While Ed and I both grew up on farms, farm­ing was not des­tined to be the ca­reer path for Sean or Ken. They both at­tended the Univer­sity of Al­berta. Sean grad­u­ated in 1994 with a Bach­e­lor of Science de­gree in chem­i­cal en­gi­neer­ing, and Ken grad­u­ated in 1995 with a Bach­e­lor of Com­merce de­gree. Now, they are both part­ners in their re­spec­tive busi­nesses. Sean is based in Cal­gary and Ken is a char­tered ac­coun­tant in his home­town; each is stretched to the limit in terms of work­load. Sean and Ken are both mar­ried, and Ken has made us grand­par­ents to Saman­tha and Dakota. We have en­joyed see­ing them grow up to be am­bi­tious young ladies. I re­tired from nurs­ing in 1997 and Ed re­tired in 2004; since then we have en­joyed be­com­ing world trav­ellers! When Saman­tha grad­u­ated from high school, she an­nounced to my sur­prise that she wanted to be­come a reg­is­tered nurse. The day Dakota grad­u­ated from high school, she said she aimed to be a char­tered ac­coun­tant and to have her own firm! So, at 17 years of age, she plans on fol­low­ing her fa­ther’s foot­steps and at­tend the Univer­sity of Al­berta. Saman­tha grad­u­ated from Red Deer Col­lege with a Bach­e­lor of Science de­gree in nurs­ing in 2017—my 50th year of be­ing in Canada. What a way to cel­e­brate 50 years of be­ing in my cho­sen coun­try of Canada!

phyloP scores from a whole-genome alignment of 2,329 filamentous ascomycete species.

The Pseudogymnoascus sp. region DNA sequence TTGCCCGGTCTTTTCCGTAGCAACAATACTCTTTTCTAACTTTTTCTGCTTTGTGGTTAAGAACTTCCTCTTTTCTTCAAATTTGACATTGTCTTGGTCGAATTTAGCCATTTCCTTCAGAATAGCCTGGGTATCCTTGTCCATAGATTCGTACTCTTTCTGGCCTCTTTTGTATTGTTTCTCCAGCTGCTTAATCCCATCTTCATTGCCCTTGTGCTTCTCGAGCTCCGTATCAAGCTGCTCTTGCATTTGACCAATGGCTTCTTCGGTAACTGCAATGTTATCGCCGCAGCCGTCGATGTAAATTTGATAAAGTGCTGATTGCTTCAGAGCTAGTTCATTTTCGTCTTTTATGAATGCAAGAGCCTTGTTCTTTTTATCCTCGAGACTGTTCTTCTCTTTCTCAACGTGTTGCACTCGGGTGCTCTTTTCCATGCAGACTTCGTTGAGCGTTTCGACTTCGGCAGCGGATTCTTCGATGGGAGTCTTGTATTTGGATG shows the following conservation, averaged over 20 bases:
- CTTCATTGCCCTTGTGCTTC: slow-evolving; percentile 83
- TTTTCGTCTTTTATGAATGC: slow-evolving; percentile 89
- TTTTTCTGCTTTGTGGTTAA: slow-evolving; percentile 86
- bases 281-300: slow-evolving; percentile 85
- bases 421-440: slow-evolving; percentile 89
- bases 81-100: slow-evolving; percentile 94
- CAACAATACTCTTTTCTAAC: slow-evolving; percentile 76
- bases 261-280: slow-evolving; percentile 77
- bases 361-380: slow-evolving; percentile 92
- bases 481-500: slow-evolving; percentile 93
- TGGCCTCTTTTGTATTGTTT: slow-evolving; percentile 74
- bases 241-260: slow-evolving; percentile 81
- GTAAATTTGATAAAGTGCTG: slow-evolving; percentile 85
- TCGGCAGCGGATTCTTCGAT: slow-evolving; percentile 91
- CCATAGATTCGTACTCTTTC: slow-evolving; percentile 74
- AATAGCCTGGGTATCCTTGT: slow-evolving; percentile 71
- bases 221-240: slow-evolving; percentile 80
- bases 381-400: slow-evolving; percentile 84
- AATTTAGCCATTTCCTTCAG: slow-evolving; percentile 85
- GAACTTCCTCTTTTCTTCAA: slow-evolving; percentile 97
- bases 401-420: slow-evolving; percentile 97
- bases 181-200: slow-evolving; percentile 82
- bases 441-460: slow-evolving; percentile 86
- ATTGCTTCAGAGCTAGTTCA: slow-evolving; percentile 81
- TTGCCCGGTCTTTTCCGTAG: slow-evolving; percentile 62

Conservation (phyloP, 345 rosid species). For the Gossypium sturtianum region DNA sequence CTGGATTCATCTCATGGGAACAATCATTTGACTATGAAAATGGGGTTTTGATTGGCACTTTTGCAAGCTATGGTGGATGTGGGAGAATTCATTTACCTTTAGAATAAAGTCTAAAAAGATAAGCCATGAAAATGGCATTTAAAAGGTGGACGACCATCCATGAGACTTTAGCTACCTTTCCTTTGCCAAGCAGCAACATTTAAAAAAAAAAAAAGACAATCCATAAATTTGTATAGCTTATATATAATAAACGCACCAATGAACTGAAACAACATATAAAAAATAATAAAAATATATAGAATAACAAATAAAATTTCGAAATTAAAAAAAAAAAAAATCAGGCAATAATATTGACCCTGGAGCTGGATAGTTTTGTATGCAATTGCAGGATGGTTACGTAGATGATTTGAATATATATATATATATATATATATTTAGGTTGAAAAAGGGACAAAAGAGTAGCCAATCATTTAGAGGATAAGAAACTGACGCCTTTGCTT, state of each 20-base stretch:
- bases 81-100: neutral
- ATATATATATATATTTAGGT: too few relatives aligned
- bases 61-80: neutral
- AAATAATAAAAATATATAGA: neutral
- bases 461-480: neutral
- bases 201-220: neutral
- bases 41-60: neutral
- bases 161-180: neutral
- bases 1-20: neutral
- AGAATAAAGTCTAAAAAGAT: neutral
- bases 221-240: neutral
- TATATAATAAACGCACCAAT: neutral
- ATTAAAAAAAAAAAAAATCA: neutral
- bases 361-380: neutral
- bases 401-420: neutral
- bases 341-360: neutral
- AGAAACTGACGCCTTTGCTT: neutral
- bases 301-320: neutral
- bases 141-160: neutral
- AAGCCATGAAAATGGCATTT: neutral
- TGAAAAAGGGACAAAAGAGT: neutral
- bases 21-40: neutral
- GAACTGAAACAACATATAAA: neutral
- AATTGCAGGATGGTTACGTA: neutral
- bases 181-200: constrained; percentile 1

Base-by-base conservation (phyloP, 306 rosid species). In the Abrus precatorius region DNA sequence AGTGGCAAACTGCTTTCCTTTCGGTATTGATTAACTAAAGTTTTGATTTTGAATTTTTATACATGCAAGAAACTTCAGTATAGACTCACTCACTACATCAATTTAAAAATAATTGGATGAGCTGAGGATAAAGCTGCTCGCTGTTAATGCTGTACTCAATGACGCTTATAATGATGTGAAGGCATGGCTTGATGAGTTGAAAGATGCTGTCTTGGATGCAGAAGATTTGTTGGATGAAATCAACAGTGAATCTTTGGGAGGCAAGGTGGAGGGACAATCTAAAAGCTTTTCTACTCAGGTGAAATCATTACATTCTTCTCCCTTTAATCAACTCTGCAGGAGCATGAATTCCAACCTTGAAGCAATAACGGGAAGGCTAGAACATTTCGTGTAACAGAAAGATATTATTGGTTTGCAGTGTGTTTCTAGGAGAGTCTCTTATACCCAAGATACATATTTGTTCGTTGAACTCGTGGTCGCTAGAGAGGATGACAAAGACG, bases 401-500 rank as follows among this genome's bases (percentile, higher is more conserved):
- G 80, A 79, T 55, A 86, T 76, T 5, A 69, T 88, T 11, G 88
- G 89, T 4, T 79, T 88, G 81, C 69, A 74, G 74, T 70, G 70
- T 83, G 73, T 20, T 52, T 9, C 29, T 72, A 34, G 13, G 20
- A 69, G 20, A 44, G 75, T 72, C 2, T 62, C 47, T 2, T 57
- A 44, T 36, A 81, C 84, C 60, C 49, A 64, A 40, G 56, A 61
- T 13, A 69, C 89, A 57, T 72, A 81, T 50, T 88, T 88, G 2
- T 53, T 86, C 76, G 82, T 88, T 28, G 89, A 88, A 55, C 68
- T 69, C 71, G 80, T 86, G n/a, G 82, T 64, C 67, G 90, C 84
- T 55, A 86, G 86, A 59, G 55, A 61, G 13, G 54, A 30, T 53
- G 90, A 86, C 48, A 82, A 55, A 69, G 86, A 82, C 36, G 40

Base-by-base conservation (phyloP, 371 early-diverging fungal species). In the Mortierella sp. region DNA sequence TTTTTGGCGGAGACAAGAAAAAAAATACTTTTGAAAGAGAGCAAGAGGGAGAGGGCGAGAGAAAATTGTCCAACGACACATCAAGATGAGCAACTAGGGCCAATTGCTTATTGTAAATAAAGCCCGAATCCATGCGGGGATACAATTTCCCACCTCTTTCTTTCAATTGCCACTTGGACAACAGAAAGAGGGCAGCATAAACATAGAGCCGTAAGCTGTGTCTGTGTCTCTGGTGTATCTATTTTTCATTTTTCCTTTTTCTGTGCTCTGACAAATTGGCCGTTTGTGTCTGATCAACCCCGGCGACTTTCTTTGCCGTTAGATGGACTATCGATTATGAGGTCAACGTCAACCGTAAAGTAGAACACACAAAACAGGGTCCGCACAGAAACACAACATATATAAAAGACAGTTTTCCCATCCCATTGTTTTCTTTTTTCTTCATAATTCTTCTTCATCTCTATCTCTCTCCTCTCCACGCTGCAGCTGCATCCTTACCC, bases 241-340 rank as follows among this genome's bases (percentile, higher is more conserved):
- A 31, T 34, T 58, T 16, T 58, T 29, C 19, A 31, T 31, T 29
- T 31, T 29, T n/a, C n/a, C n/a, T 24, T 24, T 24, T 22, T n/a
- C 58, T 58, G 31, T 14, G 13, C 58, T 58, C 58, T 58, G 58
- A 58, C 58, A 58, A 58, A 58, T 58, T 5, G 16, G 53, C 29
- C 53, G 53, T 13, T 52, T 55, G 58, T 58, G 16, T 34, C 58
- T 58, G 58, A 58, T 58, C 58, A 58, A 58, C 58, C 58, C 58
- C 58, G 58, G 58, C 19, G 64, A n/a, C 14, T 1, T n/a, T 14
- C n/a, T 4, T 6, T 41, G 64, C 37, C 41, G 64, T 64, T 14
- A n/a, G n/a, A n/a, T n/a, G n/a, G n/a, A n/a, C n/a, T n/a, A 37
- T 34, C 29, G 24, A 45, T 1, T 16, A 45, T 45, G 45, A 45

As for the two other “Ms,” Mar­i­lyn re­turned to Eng­land around 1969. Mary, in a sit­u­a­tion sim­i­lar to my own, met and mar­ried her hus­band in Cal­gary. He was orig­i­nally from France, and they de­cided to move there in 1972.

De­spite be­ing sep­a­rated from my two long-time friends, I have re­mained in con­tact with both of them, and have even been able to meet up with Mar­i­lyn a few times in Eng­land. Mary comes to visit her sis­ter in Van­cou­ver quite of­ten and has come to visit me at least three times over the years; we’ve also met up half­way be­tween Dray­ton Val­ley and Van­cou­ver to spend time to­gether in beau­ti­ful British Columbia.

So, even when dis­tance keeps us apart, the “Three Ms” are al­ways to­gether in spirit. ■

Mov­ing from top to bot­tom: Miriam, Mary and Mar­i­lyn (from left to right) upon ar­rival in Mon­treal; the "three Ms” at Expo 67; Miriam and her grand­daugh­ter Saman­tha in 2016; Miriam in 1964, prior to coming to Canada.